Built in 1924, the synagogue was seen only on maps after the prison closed in 1971. And time took its toll.
"The plaster ceiling over my head had collapsed onto the floor it's about a foot of plaster debris and muck. All of the wood on this side of the room had rotted and was falling in. The arch behind me had swollen and cracked away from the walls."
There were usually only a handful of Jews at the prison, dozens out of thousands of inmates. Still Jewish leaders asked the prison to let them transform four exercise stalls, whose doors can still be seen behind one set of benches, into a place of worship.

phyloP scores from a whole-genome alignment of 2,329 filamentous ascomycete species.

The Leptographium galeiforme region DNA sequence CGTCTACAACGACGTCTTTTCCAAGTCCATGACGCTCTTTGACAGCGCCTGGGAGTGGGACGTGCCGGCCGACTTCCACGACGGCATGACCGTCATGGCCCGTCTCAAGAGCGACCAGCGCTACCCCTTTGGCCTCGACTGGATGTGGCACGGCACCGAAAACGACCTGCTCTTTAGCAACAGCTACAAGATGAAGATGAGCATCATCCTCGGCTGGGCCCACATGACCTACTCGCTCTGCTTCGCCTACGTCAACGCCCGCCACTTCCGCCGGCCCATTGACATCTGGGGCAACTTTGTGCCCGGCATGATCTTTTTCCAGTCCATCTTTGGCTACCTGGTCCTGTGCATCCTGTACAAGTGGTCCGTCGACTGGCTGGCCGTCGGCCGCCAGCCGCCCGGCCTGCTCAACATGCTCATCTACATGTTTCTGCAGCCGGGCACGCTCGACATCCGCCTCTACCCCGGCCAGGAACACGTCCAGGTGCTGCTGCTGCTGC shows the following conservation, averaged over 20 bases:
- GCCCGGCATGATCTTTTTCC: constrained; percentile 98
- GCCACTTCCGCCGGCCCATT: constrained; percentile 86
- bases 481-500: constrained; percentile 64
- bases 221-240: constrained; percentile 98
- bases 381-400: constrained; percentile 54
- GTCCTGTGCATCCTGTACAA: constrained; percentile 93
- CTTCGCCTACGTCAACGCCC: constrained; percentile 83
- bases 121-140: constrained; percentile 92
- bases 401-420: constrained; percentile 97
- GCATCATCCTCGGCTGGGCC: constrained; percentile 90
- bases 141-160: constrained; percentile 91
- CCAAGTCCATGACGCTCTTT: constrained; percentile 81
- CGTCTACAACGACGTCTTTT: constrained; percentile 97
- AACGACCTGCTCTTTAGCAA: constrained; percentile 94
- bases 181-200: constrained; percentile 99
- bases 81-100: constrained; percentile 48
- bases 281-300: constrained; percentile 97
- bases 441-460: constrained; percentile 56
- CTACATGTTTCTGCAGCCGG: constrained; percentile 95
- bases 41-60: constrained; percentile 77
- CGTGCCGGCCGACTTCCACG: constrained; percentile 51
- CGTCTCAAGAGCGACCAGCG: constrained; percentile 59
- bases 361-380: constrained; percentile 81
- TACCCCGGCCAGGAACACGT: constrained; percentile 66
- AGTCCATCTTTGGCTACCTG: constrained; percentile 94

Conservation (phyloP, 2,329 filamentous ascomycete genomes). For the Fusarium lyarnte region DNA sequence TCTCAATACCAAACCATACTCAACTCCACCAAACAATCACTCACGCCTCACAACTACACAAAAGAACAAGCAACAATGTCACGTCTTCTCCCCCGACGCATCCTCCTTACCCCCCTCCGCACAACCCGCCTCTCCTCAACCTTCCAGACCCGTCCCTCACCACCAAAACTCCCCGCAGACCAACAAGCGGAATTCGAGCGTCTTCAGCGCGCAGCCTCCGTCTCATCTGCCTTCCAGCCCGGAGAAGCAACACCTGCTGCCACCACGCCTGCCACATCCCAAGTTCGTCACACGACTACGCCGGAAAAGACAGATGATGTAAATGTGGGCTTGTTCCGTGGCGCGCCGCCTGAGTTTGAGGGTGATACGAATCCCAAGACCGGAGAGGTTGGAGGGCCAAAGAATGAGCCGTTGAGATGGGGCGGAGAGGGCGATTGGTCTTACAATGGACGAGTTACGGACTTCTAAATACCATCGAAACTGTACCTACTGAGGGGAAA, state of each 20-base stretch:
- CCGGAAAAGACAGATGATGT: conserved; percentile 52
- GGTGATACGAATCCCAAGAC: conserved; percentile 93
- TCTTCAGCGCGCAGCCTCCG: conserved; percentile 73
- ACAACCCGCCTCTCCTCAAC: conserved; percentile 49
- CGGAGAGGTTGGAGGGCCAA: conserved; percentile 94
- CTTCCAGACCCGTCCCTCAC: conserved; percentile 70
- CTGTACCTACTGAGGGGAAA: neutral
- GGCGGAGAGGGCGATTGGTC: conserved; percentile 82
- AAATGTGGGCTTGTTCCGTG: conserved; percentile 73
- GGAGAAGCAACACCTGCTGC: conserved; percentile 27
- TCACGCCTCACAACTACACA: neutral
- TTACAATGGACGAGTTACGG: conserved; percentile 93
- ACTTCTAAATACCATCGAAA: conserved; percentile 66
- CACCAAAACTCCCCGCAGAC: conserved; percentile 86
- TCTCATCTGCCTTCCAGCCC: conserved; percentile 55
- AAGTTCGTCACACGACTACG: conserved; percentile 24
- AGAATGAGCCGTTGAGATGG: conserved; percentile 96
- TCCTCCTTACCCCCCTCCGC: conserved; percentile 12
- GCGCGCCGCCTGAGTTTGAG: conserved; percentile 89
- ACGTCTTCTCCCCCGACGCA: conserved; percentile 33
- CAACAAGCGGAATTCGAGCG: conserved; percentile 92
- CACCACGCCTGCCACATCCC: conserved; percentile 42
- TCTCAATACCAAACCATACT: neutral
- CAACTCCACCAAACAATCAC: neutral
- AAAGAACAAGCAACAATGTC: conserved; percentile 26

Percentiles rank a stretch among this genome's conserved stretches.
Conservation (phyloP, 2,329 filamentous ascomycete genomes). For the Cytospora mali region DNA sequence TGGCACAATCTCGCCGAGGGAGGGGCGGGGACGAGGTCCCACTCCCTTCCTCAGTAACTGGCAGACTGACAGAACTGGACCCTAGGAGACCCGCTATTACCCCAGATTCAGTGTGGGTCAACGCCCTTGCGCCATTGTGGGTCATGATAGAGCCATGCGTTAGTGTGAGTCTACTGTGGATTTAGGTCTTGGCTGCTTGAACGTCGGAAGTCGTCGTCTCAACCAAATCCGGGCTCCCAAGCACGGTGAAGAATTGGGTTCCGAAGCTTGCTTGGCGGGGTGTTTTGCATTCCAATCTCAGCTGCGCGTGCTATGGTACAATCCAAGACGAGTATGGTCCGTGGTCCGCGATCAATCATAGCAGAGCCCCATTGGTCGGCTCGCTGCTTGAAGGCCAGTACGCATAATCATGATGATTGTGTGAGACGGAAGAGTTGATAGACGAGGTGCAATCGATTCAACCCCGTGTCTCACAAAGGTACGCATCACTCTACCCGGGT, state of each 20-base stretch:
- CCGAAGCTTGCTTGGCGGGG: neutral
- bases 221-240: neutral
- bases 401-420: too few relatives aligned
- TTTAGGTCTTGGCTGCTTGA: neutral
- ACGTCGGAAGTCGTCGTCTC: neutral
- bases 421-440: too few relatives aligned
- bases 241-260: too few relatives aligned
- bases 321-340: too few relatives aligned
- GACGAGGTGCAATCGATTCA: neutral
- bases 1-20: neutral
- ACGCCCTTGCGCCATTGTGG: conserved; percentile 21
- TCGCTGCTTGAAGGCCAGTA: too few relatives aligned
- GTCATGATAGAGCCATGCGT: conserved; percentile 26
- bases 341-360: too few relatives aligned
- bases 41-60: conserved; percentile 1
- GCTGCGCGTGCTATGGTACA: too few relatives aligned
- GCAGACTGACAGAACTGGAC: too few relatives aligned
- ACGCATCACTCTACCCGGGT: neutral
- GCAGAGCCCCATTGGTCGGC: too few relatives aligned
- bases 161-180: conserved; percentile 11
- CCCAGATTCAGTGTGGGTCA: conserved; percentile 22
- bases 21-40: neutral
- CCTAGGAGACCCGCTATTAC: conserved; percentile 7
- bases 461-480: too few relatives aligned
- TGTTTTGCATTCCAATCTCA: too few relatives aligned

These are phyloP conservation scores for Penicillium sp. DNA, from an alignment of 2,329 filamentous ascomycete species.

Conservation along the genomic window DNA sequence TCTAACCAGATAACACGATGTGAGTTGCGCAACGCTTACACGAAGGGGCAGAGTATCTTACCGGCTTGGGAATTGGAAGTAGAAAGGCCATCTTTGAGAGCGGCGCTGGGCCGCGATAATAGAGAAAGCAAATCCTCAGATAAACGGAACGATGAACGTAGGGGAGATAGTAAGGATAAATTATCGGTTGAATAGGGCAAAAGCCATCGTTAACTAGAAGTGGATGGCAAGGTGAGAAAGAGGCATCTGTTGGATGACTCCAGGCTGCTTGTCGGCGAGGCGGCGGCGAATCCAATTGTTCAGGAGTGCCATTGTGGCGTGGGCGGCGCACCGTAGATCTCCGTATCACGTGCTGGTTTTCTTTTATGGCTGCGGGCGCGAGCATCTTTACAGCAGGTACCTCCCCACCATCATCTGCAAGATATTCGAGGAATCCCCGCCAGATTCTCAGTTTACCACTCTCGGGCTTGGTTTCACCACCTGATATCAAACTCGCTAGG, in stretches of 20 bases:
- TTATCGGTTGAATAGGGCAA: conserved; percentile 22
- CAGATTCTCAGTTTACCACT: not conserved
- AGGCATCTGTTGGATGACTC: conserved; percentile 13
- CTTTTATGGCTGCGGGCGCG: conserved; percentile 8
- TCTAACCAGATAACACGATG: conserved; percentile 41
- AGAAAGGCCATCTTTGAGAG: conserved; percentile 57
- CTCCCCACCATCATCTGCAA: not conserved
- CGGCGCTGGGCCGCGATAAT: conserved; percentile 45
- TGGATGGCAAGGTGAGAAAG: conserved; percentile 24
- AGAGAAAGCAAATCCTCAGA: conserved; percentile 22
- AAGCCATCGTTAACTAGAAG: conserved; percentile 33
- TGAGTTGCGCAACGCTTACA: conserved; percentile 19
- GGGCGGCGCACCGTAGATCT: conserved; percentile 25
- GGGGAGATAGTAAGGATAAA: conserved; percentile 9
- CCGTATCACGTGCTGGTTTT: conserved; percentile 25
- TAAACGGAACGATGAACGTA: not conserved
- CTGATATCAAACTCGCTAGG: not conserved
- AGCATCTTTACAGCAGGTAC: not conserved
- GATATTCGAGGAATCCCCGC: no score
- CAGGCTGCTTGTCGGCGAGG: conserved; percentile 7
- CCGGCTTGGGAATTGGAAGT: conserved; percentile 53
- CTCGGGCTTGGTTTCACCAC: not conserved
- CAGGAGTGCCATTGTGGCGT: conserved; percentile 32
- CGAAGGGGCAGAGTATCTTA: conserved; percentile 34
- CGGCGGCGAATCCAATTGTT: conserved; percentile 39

For years, men from the community regularly joined the prison congregation, turning the synagogue into both a sanctuary and a refuge.
"They also sat here and read the newspaper together and had volunteers from the outside come in and tell them about local politics and what was happening on the outside."
Now, after a painstaking refurbishment, once again the wood benches shine, and the walls are Tiffany blue and the ark is restored.
Next to the restored synagogue will be a museum with artifacts like the original doorway with its Stars of David.
Wednesday a rabbi will bless the space and this weekend the public will be welcomed. The synagogue will bear witness to a community that showed compassion even to murderers, thieves and rapists.
"They were dedicating their lives to a really imperfect group of men and seeing that they lived a traditional Jewish life even though they had made such horrible mistakes earlier in their lives."